“We’re going to continue to go down the same path this year,” House Minority Leader John Boehner, R-Ohio, said before the retreat opened. “We’re going to look for common ground, but we’re not going to roll over on our principles.”
. . .
Boehner said that Obama’s speech Wednesday night showed that the president didn’t learn any lessons from Sen.-elect Scott Brown’s upset victory in the Massachusetts special election last week or from the earlier Republican gubernatorial victories in New Jersey and Virginia, and that Obama instead had decided “to just double-down on his job-killing agenda.”
Of course, it's not all bad from the elephants' point of view:
Still, Republican leaders said they liked some elements of Obama's bipartisanship overture, particularly the president’s positive remarks about offshore drilling and nuclear power.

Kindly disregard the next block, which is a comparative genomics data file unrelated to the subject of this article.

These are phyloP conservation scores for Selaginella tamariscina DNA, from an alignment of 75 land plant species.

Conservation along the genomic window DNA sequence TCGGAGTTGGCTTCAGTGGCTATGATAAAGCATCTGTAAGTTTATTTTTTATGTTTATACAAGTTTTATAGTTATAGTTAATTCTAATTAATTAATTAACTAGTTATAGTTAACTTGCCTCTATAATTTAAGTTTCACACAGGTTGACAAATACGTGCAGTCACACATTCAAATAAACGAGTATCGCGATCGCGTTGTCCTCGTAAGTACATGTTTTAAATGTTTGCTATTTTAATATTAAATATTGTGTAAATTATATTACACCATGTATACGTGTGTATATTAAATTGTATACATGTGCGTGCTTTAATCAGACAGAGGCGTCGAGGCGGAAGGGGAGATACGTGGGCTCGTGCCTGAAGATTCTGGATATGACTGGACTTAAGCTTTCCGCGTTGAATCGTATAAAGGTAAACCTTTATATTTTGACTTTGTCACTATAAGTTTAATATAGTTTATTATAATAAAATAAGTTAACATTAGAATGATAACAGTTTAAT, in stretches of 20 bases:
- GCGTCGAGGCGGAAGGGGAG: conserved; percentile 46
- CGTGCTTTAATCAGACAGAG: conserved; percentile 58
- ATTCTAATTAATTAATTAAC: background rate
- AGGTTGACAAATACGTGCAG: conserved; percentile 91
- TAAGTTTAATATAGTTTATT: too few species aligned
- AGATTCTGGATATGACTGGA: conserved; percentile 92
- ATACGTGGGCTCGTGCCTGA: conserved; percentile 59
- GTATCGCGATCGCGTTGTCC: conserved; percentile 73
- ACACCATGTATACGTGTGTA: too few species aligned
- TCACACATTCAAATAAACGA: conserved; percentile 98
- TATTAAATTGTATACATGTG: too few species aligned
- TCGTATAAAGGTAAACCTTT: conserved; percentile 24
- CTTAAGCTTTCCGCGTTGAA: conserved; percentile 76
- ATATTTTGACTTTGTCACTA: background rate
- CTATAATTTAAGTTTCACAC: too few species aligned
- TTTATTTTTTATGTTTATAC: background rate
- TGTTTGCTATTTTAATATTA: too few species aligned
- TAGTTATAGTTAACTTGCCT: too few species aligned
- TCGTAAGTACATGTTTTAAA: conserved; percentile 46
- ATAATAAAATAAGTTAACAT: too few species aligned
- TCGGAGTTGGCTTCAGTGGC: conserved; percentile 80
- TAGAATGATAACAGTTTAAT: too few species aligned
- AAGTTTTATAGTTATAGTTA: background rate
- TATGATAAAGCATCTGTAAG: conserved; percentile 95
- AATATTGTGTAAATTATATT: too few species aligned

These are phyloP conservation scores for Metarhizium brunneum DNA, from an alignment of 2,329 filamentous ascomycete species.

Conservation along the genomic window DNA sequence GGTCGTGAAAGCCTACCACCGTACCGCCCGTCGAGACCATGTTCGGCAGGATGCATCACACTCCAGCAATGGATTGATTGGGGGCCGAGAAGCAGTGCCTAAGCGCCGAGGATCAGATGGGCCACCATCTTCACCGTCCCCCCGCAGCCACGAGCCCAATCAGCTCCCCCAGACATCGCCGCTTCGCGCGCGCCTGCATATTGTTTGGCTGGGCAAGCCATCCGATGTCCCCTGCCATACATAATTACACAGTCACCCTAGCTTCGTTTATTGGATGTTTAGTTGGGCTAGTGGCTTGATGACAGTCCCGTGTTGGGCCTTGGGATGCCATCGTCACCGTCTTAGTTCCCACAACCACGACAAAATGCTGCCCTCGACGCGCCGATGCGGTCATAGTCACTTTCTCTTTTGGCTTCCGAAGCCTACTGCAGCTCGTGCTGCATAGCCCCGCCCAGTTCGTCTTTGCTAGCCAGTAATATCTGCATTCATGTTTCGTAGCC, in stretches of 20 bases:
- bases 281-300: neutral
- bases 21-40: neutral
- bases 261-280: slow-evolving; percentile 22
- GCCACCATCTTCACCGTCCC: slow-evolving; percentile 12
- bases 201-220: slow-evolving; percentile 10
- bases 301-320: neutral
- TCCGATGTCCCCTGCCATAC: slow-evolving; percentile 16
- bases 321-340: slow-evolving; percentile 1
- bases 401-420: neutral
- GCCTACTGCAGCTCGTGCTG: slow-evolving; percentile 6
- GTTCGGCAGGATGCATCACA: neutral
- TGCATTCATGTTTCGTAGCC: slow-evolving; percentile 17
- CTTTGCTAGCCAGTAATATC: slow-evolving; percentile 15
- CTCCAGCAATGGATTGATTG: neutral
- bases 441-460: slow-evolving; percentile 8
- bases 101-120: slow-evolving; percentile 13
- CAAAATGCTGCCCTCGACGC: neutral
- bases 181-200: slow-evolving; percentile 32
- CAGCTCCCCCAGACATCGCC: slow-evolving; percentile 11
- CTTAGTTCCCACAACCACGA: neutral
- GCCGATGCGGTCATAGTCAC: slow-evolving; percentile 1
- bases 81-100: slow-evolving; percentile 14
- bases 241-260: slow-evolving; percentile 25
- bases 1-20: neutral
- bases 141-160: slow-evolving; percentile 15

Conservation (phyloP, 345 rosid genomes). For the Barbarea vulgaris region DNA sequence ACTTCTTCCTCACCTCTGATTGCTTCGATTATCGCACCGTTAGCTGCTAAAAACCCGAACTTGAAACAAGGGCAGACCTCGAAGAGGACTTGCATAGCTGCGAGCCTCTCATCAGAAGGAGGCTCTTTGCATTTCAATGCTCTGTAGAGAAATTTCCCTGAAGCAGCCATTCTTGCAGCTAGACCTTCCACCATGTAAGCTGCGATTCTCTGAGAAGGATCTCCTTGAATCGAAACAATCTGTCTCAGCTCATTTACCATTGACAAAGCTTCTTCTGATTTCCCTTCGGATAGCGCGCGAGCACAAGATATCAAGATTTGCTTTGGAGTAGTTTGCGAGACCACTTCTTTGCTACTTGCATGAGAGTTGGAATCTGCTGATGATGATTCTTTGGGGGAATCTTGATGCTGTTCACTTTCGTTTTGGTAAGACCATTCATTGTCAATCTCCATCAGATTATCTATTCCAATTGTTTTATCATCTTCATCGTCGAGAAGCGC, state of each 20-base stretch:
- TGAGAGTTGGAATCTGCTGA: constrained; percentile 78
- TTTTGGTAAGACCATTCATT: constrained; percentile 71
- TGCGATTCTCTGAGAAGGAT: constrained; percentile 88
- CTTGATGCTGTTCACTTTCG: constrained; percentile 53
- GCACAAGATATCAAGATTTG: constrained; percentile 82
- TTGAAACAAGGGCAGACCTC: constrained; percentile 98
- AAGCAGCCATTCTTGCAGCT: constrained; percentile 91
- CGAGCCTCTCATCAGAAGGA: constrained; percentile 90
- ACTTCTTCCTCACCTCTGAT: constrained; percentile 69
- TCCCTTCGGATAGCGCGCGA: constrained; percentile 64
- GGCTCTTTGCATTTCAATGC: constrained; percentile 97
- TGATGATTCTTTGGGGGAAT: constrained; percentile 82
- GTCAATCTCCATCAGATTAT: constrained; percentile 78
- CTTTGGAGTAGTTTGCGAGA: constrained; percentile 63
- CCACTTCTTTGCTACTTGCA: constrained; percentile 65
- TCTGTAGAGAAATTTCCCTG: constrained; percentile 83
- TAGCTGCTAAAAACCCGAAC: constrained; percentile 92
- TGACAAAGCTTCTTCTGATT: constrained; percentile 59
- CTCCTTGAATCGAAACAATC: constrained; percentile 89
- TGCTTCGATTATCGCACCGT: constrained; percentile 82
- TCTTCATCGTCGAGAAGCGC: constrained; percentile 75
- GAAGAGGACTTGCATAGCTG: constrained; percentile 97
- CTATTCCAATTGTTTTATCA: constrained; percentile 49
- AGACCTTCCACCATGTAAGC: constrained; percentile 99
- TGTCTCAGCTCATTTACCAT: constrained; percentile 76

“I don't think I've heard the president be more forceful when it comes to the expansion of nuclear energy in the United States,” Boehner said. “So we'll see …how that will manifest itself in legislation.”
Of course, it's no surprise that the Republicans liked that part of the speech- for all practical purposes, they wrote it. Obama is effectively offering them everything they've ever demanded on energy, hoping (apparently) for some reciprocation when it comes to cap-and-trade or some other form of climate-control legislation.
As today makes obvious, that's not going to happen. At all. Republicans will gladly accept all the peace offerings the Democrats offer, and then claim that they're "shut out of the process" and that the Democrats "need to compromise more if they want bipartisanship."
The stone wall is not coming down for Barack Obama. How many times will he hit his head on it before he realizes and accepts it?